'Toxic NHS bullying traumatised me so much I moved abroad - I couldn't eat or sleep'

Dr Hankir says he's much happier since he quit the NHS, but has 'unresolved trauma' -Credit:Dr Ahmed Hankir
Dr Hankir says he's much happier since he quit the NHS, but has 'unresolved trauma' -Credit:Dr Ahmed Hankir

A former NHS psychiatrist who says he was bullied so badly he couldn’t eat or sleep says he left the country for Canada to escape the 'toxic' workforce.

Dr Ahmed Hankir trained in Manchester and went on to work at hospitals across the country. But he claims his career soon became a nightmare – one that left him feeling like a “caged animal”.

Ahmed alleges he was bullied from his second year onwards in the NHS workforce, a problem that led to him struggling to eat, sleep and have intrusive thoughts.

Join our WhatsApp Top Stories and Breaking News group by clicking this link

The 41-year-old, who now works as a consultant psychiatrist, claims he felt like he was under “constant surveillance” while being “ganged up on” by other employees.

Ahmed hasn't named the locations he claims he was bullied at, saying that he feels the problem is endemic across the country. Approached by the Manchester Evening News, the British Medical Association told the M.E.N members in Greater Manchester a “corrosive culture of bullying” still exists within areas of the NHS.

Ahmed says after 13 years he snapped and quit the NHS for good.

But he says his experiences still haunt him to this day – leaving him suffering from flashbacks while trying to heal his “unresolved trauma”.

Ahmed still struggles with poor mental health from his experience -Credit:Dr Ahmed Hankir
Ahmed still struggles with poor mental health from his experience -Credit:Dr Ahmed Hankir

“I felt like I was under constant surveillance,” he told the Manchester Evening News. “It felt like they were always trying to trip me up.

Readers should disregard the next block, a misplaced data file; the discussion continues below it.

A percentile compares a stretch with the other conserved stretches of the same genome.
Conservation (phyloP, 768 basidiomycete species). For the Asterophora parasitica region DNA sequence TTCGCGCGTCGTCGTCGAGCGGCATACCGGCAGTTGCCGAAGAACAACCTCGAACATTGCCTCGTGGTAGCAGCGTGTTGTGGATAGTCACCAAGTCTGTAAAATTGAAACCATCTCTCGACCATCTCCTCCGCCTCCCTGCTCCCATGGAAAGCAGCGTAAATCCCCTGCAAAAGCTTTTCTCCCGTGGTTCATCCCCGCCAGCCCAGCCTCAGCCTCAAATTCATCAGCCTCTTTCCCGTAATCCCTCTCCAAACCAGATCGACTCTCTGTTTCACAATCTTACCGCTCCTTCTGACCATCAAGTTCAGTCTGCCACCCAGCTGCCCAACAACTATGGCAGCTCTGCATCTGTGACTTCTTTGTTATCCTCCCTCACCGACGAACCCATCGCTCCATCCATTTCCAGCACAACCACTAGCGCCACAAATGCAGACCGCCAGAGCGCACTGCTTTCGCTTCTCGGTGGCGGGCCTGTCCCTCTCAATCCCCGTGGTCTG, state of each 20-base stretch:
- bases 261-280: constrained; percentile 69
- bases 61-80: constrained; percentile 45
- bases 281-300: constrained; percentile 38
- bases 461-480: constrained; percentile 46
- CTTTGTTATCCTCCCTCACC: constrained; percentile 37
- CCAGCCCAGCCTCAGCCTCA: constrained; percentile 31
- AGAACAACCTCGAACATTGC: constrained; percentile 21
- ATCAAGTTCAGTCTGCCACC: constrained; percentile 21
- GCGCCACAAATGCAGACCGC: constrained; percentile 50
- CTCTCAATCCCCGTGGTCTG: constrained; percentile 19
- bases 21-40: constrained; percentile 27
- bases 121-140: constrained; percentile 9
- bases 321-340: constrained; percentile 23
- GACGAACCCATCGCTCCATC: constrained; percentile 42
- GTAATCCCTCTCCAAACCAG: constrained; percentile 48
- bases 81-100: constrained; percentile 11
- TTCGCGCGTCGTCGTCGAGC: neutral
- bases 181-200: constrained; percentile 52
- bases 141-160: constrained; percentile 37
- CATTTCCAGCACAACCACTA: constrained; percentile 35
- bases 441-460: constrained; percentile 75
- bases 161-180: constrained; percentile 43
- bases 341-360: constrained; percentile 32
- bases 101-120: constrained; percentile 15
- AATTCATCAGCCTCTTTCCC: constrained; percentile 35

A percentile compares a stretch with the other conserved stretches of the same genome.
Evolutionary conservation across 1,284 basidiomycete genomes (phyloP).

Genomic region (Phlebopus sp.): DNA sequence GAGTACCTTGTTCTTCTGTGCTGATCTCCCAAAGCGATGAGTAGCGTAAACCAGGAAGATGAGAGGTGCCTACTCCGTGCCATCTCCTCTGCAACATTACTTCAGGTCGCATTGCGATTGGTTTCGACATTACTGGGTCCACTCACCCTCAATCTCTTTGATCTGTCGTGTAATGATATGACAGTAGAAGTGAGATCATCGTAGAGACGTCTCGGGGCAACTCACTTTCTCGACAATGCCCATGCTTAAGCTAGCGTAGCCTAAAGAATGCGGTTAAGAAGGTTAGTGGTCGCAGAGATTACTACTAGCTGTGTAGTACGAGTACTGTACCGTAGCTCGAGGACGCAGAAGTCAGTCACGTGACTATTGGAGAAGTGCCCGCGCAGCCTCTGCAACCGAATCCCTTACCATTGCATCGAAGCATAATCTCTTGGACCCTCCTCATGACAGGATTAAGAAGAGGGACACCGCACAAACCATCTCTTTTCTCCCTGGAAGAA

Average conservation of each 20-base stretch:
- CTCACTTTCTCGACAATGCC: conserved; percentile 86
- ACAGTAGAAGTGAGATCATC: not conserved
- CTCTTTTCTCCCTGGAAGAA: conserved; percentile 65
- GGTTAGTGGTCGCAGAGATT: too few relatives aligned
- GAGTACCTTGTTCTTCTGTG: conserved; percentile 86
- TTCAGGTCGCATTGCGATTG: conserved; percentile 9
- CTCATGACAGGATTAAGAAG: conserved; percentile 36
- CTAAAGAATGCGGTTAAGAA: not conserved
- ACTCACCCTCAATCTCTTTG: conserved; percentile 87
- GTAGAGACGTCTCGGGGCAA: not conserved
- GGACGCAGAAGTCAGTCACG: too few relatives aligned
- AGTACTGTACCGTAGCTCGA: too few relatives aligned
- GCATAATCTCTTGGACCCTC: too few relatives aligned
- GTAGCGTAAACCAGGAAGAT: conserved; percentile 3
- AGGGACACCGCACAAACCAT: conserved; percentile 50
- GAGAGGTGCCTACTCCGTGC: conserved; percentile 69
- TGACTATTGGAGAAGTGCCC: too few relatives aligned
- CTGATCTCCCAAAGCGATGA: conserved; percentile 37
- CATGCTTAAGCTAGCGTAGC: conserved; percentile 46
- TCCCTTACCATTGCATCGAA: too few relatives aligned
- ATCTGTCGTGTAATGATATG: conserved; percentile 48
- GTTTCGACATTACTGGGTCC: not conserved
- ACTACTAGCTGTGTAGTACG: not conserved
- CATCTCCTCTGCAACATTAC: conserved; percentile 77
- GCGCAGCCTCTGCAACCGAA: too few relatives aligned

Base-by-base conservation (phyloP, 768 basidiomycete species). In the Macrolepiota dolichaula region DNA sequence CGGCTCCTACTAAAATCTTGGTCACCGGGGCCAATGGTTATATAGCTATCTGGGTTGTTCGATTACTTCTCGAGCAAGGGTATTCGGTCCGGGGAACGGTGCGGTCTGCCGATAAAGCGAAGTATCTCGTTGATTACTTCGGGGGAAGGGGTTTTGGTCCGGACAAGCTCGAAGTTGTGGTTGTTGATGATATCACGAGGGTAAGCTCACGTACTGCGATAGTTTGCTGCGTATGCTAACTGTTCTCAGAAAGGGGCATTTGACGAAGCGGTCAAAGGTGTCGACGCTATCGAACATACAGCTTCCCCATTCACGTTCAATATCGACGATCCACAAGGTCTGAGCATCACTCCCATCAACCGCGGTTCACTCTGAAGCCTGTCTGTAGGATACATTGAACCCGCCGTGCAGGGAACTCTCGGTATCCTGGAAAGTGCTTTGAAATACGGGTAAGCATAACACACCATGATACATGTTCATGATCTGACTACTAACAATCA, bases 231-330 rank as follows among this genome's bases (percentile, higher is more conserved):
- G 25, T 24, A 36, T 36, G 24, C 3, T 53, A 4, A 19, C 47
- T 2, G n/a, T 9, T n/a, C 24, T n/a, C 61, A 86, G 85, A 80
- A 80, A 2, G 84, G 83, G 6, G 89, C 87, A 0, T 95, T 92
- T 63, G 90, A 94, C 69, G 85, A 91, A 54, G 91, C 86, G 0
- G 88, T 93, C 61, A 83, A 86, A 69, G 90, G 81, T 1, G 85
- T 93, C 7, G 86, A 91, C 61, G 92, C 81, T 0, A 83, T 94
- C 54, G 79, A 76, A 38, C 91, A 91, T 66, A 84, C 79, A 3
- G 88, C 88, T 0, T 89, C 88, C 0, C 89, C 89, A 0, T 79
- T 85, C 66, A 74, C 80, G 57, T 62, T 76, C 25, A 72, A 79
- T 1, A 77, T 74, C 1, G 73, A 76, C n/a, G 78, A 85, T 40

“Instead of being supported and valued, I felt bullied and harassed. I can’t emphasize how damaging it is.

“I felt trapped and I felt like a caged animal. It became so toxic.”

Ahmed can recall one time a positive report was written about him by his bosses but a clinical supervisor “wasn’t satisfied” with what was said.

He claims the supervisor went into the emergency department where Ahmed was working at the time and approached other members of staff to “find negative things to put in the report”.

“You don’t do that,” Ahmed said. “That doesn’t happen. You don’t go searching for something, anything, scraping the barrel for something to pin on you.

“Another example I can remember was when I was meant to go to an all-day teaching session. I went in the morning, and a few hours later I got a phone call saying a member of my family had been admitted to hospital.

“I excused myself from the teaching session and my family member, thank goodness, became stable.

“That day, I was meant to be giving a talk in London, I made it to London by 8pm and everything was fine.

“A few weeks later, I got an email saying they noticed I didn’t go to the teaching session. I explained what happened and they asked me to go for a chat about it.

“I told them what happened, I left, and as I was leaving I got a call from a private number saying, ‘Look what we found on the internet,’ it was an article about me giving a talk.

“They asked me if I was lying to them and if I wasn’t telling the truth. I told them it was at 8pm; they were searching for things to incriminate me. They asked to see my train ticket.”

Ahmed says the bullying had a major impact on his mental health – leaving him wondering whether he wanted to remain in medicine altogether.